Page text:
Blackberry COO Marty Beard announced Monday that his company will end its Pakistan operations as of December 30 following a dispute with that country’s government over privacy concerns.
According to Beard, the move follows a July ruling from the Pakistan Telecommunications Authority ordering the country’s wireless operators to discontinue Blackberry’s secure messaging service for “security reasons.”
At the heart of the dispute, Beard said, was the Pakistani government’s insistence that it be given the “ability to monitor all BlackBerry Enterprise Service traffic in the country, including every BES email and BES BBM message.”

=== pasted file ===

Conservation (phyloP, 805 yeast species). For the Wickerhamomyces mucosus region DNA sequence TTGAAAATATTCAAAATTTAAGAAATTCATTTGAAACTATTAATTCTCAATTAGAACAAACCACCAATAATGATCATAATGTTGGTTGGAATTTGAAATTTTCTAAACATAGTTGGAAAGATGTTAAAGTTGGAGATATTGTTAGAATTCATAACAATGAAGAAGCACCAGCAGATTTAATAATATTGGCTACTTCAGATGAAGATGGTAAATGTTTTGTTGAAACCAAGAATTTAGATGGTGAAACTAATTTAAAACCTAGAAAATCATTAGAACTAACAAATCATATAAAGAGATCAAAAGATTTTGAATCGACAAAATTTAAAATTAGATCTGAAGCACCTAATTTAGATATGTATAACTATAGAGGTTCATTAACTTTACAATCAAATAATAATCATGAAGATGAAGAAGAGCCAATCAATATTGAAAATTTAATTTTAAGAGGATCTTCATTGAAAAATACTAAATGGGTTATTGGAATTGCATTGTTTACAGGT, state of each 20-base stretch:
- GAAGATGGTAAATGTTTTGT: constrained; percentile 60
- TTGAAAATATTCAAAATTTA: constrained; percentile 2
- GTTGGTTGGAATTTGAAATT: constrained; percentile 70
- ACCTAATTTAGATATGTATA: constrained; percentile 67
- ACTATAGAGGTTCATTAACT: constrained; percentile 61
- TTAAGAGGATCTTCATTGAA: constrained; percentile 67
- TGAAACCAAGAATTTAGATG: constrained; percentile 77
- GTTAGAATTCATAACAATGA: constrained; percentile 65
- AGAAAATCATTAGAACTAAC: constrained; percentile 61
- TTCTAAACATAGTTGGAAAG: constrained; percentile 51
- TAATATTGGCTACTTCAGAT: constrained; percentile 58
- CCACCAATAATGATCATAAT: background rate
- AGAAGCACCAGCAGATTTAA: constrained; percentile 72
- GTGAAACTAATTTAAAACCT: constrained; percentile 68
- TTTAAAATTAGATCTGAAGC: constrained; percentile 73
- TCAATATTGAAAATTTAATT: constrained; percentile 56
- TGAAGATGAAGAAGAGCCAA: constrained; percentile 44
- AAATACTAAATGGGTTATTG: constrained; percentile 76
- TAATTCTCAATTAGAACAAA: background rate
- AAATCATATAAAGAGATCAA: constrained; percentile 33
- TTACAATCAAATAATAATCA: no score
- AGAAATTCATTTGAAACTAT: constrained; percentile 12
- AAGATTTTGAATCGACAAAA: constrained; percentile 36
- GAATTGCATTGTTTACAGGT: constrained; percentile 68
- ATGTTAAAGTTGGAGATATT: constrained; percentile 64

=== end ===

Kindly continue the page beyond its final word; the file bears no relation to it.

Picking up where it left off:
“BlackBerry will not comply with that sort of directive,” Beard wrote Monday. “As we have said many times, we do not support ‘back doors’ granting open access to our customers’ information and have never done this anywhere in the world.”
“Pakistan’s demand was not a question of public safety,” he continued. “Rather, Pakistan was essentially demanding unfettered access to all of our BES customers’ information. The privacy of our customers is paramount to BlackBerry, and we will not compromise that principle.”
Though the government’s order was focused on Blackberry’s Enterprise Service, the company said it plans to exit the market entirely.
The Pakistani government initially gave a November 30 date for the termination of Blackberry’s services, but that timeline has been extended to December 30, the company’s post said. The company will delay its exit from Pakistan until that time, according to the blog.
Beard said Blackberry will continue to focus on “protecting corporate, government and military communications” “wherever our technology operates.”
Filed Under: Industry regulations